# What is the reason this USB battery charge circuit will not work without a diode?

I have a single cell, ~2100mAh rated Li-Ion battery. Something like 18650, I have taken it out from a laptop battery pack. I want to make a simple charging circuitry for it since I will use it in the heart rate monitor that I am trying to build.

I am going to supply power to the battery via the USB port. Whenever the USB cable is connected to the device to communicate with PC using MCP2200 USB-to-Serial converter, it will also charge the Li-Ion battery which is the main power source of the device.

Below is the circuit I am using:

Here is how it works:

V_BUS is the 5 V power from the USB bus. C15 is the bulk capacitor, I did not want to violate the standard, so I put a 4.7 uF capacitor. Also, since I did not want to violate the current limit of the standard, I have put a current limiter in the charger circuit; D5 and D6 limit the voltage that is dropped on R22 + (Vbe of Q2).

The way the charging circuit works is simple; Q2 is current limited, but to limit also the voltage, TL431 is configured to control the base of Q2 with respect to the voltage on node A.

Also, there are some other circuitry after node B, that is powered up from the battery BT2. Here is some of it shown:

Now, I thought there is no way the battery can supply current to Vbus since Q2, D5 and D6 will be reverse biased, but it seems like I am wrong at some points. At certain voltages of the battery, for example at about 3.8V, MCP2200 cannot enumerate and Windows does not recognize it as a virtual serial port. Whenever I remove the battery, this problem is solved, USB enumerates successfully every single time.

Also, I have inserted a diode between node A and node B with a polarity that is shown in the schematic, and this worked, too. I know that I have to connect R28 to node B again to compensate for the voltage drop of the added diode.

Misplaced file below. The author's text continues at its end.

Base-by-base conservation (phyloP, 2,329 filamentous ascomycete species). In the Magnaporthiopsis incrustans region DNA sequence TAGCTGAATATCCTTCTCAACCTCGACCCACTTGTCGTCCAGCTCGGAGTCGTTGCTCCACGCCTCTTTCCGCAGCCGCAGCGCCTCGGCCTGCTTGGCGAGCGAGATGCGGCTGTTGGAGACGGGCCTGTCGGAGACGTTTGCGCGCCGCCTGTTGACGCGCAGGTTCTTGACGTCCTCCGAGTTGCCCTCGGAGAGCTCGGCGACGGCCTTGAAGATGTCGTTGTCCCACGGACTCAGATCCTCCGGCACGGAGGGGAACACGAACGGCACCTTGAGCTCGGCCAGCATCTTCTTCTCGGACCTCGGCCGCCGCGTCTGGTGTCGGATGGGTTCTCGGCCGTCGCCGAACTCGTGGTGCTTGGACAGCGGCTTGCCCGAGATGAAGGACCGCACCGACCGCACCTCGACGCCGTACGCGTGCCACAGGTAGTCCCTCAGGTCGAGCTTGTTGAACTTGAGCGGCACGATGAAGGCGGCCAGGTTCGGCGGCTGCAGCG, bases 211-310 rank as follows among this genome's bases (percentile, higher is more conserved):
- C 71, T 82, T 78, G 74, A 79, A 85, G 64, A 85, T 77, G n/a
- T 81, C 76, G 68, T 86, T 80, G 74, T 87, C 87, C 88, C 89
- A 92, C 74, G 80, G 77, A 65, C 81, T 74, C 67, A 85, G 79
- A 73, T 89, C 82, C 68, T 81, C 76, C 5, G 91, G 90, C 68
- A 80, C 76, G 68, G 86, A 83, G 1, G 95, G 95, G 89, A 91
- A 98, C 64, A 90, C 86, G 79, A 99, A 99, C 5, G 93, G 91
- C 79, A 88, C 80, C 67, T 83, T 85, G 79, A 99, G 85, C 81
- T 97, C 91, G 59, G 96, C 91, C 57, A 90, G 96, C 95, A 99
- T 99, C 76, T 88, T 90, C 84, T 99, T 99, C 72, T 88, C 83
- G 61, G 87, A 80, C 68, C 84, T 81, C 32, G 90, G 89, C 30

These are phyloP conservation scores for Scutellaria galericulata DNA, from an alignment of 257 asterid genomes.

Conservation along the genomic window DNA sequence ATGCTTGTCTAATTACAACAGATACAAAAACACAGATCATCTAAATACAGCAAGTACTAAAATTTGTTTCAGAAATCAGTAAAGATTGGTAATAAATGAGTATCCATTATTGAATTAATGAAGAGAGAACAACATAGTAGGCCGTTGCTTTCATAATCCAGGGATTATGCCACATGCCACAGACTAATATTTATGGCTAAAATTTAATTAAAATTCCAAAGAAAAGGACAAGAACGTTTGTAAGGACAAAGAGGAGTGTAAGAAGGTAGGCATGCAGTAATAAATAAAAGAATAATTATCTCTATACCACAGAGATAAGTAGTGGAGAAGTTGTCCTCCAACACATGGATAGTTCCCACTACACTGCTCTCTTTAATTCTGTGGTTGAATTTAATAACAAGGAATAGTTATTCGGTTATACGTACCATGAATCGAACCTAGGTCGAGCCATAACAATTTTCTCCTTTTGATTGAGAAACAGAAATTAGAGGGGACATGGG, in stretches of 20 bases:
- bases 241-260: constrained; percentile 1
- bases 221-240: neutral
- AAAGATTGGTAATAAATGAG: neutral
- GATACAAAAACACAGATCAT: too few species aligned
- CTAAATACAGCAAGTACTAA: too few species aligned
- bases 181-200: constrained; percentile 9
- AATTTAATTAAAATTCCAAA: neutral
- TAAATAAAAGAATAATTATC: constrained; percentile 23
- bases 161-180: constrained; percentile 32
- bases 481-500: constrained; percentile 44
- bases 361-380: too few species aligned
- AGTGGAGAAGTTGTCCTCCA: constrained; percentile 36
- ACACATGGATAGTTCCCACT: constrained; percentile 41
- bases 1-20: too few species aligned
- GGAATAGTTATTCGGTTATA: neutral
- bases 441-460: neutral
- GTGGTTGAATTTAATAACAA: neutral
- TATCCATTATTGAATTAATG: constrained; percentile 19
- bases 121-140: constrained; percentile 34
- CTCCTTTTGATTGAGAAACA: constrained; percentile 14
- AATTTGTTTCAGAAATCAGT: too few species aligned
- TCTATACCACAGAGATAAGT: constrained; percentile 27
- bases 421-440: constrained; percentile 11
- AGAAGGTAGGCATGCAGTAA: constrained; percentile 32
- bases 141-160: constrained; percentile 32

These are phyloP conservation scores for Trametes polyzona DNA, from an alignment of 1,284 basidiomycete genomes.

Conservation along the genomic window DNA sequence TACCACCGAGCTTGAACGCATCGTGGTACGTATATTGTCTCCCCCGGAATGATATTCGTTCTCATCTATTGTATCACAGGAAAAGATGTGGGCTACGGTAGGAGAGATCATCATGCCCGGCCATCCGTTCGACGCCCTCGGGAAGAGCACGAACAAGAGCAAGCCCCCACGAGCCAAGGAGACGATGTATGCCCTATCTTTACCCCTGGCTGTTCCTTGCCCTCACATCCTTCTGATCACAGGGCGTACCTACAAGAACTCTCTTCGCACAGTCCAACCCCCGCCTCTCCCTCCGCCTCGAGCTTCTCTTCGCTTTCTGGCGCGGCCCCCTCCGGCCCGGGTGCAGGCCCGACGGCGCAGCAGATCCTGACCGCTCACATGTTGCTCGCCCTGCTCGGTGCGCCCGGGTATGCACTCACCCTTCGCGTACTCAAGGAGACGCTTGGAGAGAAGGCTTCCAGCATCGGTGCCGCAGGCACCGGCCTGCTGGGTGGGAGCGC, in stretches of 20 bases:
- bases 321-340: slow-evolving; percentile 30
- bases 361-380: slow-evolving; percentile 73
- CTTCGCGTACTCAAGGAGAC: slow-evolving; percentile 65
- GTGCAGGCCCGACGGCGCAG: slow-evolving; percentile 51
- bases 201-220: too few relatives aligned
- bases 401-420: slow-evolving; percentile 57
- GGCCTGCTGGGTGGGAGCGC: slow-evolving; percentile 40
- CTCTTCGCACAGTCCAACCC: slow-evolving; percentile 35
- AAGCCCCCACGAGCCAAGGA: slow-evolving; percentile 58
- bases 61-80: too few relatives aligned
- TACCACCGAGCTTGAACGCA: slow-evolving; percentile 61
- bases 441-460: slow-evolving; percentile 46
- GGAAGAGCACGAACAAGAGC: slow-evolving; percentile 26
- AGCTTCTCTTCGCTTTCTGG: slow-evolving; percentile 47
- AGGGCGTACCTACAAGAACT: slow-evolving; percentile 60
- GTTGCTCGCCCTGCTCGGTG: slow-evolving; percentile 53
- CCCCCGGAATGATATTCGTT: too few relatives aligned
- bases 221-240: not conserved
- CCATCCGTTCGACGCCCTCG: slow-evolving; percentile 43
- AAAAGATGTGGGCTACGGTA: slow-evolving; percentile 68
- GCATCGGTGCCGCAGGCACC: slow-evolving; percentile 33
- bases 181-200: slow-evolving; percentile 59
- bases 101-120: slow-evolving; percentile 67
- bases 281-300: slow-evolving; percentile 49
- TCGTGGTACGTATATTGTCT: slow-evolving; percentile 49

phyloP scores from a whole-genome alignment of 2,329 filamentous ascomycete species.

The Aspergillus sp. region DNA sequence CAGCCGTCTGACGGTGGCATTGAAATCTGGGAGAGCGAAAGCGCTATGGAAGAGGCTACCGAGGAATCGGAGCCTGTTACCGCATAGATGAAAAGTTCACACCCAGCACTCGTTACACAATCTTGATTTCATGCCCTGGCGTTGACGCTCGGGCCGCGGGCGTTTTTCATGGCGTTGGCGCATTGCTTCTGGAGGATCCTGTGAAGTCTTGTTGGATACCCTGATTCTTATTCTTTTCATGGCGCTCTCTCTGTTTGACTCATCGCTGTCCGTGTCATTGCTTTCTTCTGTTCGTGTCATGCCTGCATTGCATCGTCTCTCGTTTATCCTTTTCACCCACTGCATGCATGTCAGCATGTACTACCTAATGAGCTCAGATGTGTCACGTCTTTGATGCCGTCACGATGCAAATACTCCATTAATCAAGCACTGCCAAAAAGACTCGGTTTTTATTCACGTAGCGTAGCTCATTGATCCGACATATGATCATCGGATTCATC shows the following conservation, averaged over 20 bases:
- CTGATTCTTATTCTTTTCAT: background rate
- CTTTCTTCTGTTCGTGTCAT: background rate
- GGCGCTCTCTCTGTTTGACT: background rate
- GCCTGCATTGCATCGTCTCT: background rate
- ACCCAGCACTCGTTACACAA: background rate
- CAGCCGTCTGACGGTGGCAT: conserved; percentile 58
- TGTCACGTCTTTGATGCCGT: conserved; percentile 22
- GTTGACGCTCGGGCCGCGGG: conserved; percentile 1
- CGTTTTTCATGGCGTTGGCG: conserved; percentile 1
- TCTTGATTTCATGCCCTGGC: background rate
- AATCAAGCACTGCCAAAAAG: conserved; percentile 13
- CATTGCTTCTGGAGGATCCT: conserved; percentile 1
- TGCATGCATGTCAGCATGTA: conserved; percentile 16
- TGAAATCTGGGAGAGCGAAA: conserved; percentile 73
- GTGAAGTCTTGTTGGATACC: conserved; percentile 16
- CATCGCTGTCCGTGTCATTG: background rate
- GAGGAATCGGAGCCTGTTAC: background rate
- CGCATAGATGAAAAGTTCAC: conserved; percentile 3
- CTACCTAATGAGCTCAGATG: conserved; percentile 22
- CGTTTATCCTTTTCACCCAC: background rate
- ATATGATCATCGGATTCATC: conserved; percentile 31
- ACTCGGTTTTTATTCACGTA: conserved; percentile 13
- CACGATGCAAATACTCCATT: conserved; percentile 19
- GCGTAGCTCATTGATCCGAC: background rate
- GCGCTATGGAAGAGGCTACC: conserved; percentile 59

That makes me come to the conclusion that battery feeds the circuitry on the left of it and messes up with the voltage or current levels of USB standard and it cannot enumerate. However, I cannot give a logical explanation.

Edit: When the battery voltage is 3.8 V, I measure 4.3 V on the V_BUS node when the USB cable is not connected and there is a diode between Node A and Node B.

Edit: It seems like V_BUS was getting fed by Rx pin of MCP2200, through the protecting diode inside of MCP2200. Madmanguruman said it right, I have to include full schematic and here it goes; Page 1 and Page 2 of the full schematic. I have edited the code to idle this pin at 0 V instead of 5 V, and the problem seems to be solved now.

What is the reason this USB battery charge circuit will not work without a diode?

• Things to try to instrument in order to find out what's going on: (1) when the device is not plugged into USB, is there a voltage on VBUS? (2) when it is plugged in, what current is flowing on VBUs and in which direction? – pjc50 Feb 8 '13 at 13:50
• @pjc50 Yes, there is a voltage of 4.3 volts on V_BUS when USB cable is not plugged in. – abdullah kahraman Feb 8 '13 at 14:59
• 4.3V cannot possibly be coming from the 3.8V battery, therefore it must be coming from the boost converter somehow. Is there an error in the PCB layout, or a bridged track somewhere? Can you add the part of the schematic which includes the MCP2200? Is VBUS connected to anything else on the PCB? (eg ESD diodes) – pjc50 Feb 8 '13 at 15:05